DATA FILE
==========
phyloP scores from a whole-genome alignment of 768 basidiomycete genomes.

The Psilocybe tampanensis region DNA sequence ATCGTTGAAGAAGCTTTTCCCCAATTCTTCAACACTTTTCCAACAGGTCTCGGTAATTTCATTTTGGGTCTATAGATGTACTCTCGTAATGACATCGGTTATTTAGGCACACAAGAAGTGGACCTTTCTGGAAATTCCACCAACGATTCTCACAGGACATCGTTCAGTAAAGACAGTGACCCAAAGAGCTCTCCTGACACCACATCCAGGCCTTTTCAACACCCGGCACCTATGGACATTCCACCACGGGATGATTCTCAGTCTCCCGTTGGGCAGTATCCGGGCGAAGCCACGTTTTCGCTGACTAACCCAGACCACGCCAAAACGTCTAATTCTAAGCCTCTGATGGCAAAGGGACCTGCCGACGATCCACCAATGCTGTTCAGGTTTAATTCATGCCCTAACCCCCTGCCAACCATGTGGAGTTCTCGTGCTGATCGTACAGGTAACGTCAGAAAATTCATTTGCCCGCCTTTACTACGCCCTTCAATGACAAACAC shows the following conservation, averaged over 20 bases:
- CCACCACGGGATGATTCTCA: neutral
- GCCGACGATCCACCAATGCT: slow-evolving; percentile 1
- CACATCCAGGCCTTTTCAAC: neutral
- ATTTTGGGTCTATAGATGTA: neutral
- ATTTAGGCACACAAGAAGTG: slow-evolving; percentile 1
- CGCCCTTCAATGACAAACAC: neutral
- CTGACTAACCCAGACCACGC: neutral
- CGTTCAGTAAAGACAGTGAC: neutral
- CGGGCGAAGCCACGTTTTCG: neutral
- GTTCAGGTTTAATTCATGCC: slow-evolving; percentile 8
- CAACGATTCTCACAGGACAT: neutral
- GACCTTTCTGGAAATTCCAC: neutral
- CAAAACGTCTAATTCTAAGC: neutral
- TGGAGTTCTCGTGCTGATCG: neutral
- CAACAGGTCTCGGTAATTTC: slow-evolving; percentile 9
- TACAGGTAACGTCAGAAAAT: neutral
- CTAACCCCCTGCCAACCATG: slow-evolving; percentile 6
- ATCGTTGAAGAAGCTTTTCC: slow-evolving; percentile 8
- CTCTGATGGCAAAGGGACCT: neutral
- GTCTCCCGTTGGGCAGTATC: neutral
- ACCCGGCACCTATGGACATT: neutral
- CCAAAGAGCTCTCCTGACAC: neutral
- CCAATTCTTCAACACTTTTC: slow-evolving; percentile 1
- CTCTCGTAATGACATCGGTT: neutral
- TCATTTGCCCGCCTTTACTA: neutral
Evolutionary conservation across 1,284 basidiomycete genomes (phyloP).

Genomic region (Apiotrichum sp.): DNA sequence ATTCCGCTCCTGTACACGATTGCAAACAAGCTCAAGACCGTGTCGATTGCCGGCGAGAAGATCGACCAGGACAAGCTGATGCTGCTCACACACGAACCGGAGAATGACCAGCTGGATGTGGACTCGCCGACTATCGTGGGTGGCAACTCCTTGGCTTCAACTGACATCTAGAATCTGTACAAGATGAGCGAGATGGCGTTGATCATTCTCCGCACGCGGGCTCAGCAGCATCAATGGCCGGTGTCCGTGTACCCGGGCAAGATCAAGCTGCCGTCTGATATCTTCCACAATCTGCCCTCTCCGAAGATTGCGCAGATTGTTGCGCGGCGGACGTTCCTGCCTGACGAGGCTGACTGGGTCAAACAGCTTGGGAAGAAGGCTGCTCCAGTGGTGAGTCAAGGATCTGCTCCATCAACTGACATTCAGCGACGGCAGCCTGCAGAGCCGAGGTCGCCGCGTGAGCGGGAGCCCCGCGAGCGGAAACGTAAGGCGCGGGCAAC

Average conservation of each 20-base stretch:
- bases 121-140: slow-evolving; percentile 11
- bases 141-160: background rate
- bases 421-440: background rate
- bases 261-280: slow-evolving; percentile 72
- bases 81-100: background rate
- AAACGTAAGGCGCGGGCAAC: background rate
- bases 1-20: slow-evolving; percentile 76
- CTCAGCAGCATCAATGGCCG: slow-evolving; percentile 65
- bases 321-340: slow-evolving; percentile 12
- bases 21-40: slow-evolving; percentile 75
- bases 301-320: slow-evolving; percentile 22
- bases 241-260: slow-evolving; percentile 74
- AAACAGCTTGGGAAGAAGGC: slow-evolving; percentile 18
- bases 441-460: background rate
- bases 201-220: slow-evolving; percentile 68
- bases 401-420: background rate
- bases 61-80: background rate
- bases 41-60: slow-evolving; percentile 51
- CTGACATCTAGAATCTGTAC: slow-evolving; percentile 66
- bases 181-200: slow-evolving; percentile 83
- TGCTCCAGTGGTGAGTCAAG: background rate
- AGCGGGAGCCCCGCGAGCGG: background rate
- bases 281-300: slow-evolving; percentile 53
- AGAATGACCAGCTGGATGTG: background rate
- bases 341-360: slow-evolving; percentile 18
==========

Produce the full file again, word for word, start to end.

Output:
phyloP scores from a whole-genome alignment of 768 basidiomycete genomes.

The Psilocybe tampanensis region DNA sequence ATCGTTGAAGAAGCTTTTCCCCAATTCTTCAACACTTTTCCAACAGGTCTCGGTAATTTCATTTTGGGTCTATAGATGTACTCTCGTAATGACATCGGTTATTTAGGCACACAAGAAGTGGACCTTTCTGGAAATTCCACCAACGATTCTCACAGGACATCGTTCAGTAAAGACAGTGACCCAAAGAGCTCTCCTGACACCACATCCAGGCCTTTTCAACACCCGGCACCTATGGACATTCCACCACGGGATGATTCTCAGTCTCCCGTTGGGCAGTATCCGGGCGAAGCCACGTTTTCGCTGACTAACCCAGACCACGCCAAAACGTCTAATTCTAAGCCTCTGATGGCAAAGGGACCTGCCGACGATCCACCAATGCTGTTCAGGTTTAATTCATGCCCTAACCCCCTGCCAACCATGTGGAGTTCTCGTGCTGATCGTACAGGTAACGTCAGAAAATTCATTTGCCCGCCTTTACTACGCCCTTCAATGACAAACAC shows the following conservation, averaged over 20 bases:
- CCACCACGGGATGATTCTCA: neutral
- GCCGACGATCCACCAATGCT: slow-evolving; percentile 1
- CACATCCAGGCCTTTTCAAC: neutral
- ATTTTGGGTCTATAGATGTA: neutral
- ATTTAGGCACACAAGAAGTG: slow-evolving; percentile 1
- CGCCCTTCAATGACAAACAC: neutral
- CTGACTAACCCAGACCACGC: neutral
- CGTTCAGTAAAGACAGTGAC: neutral
- CGGGCGAAGCCACGTTTTCG: neutral
- GTTCAGGTTTAATTCATGCC: slow-evolving; percentile 8
- CAACGATTCTCACAGGACAT: neutral
- GACCTTTCTGGAAATTCCAC: neutral
- CAAAACGTCTAATTCTAAGC: neutral
- TGGAGTTCTCGTGCTGATCG: neutral
- CAACAGGTCTCGGTAATTTC: slow-evolving; percentile 9
- TACAGGTAACGTCAGAAAAT: neutral
- CTAACCCCCTGCCAACCATG: slow-evolving; percentile 6
- ATCGTTGAAGAAGCTTTTCC: slow-evolving; percentile 8
- CTCTGATGGCAAAGGGACCT: neutral
- GTCTCCCGTTGGGCAGTATC: neutral
- ACCCGGCACCTATGGACATT: neutral
- CCAAAGAGCTCTCCTGACAC: neutral
- CCAATTCTTCAACACTTTTC: slow-evolving; percentile 1
- CTCTCGTAATGACATCGGTT: neutral
- TCATTTGCCCGCCTTTACTA: neutral
Evolutionary conservation across 1,284 basidiomycete genomes (phyloP).

Genomic region (Apiotrichum sp.): DNA sequence ATTCCGCTCCTGTACACGATTGCAAACAAGCTCAAGACCGTGTCGATTGCCGGCGAGAAGATCGACCAGGACAAGCTGATGCTGCTCACACACGAACCGGAGAATGACCAGCTGGATGTGGACTCGCCGACTATCGTGGGTGGCAACTCCTTGGCTTCAACTGACATCTAGAATCTGTACAAGATGAGCGAGATGGCGTTGATCATTCTCCGCACGCGGGCTCAGCAGCATCAATGGCCGGTGTCCGTGTACCCGGGCAAGATCAAGCTGCCGTCTGATATCTTCCACAATCTGCCCTCTCCGAAGATTGCGCAGATTGTTGCGCGGCGGACGTTCCTGCCTGACGAGGCTGACTGGGTCAAACAGCTTGGGAAGAAGGCTGCTCCAGTGGTGAGTCAAGGATCTGCTCCATCAACTGACATTCAGCGACGGCAGCCTGCAGAGCCGAGGTCGCCGCGTGAGCGGGAGCCCCGCGAGCGGAAACGTAAGGCGCGGGCAAC

Average conservation of each 20-base stretch:
- bases 121-140: slow-evolving; percentile 11
- bases 141-160: background rate
- bases 421-440: background rate
- bases 261-280: slow-evolving; percentile 72
- bases 81-100: background rate
- AAACGTAAGGCGCGGGCAAC: background rate
- bases 1-20: slow-evolving; percentile 76
- CTCAGCAGCATCAATGGCCG: slow-evolving; percentile 65
- bases 321-340: slow-evolving; percentile 12
- bases 21-40: slow-evolving; percentile 75
- bases 301-320: slow-evolving; percentile 22
- bases 241-260: slow-evolving; percentile 74
- AAACAGCTTGGGAAGAAGGC: slow-evolving; percentile 18
- bases 441-460: background rate
- bases 201-220: slow-evolving; percentile 68
- bases 401-420: background rate
- bases 61-80: background rate
- bases 41-60: slow-evolving; percentile 51
- CTGACATCTAGAATCTGTAC: slow-evolving; percentile 66
- bases 181-200: slow-evolving; percentile 83
- TGCTCCAGTGGTGAGTCAAG: background rate
- AGCGGGAGCCCCGCGAGCGG: background rate
- bases 281-300: slow-evolving; percentile 53
- AGAATGACCAGCTGGATGTG: background rate
- bases 341-360: slow-evolving; percentile 18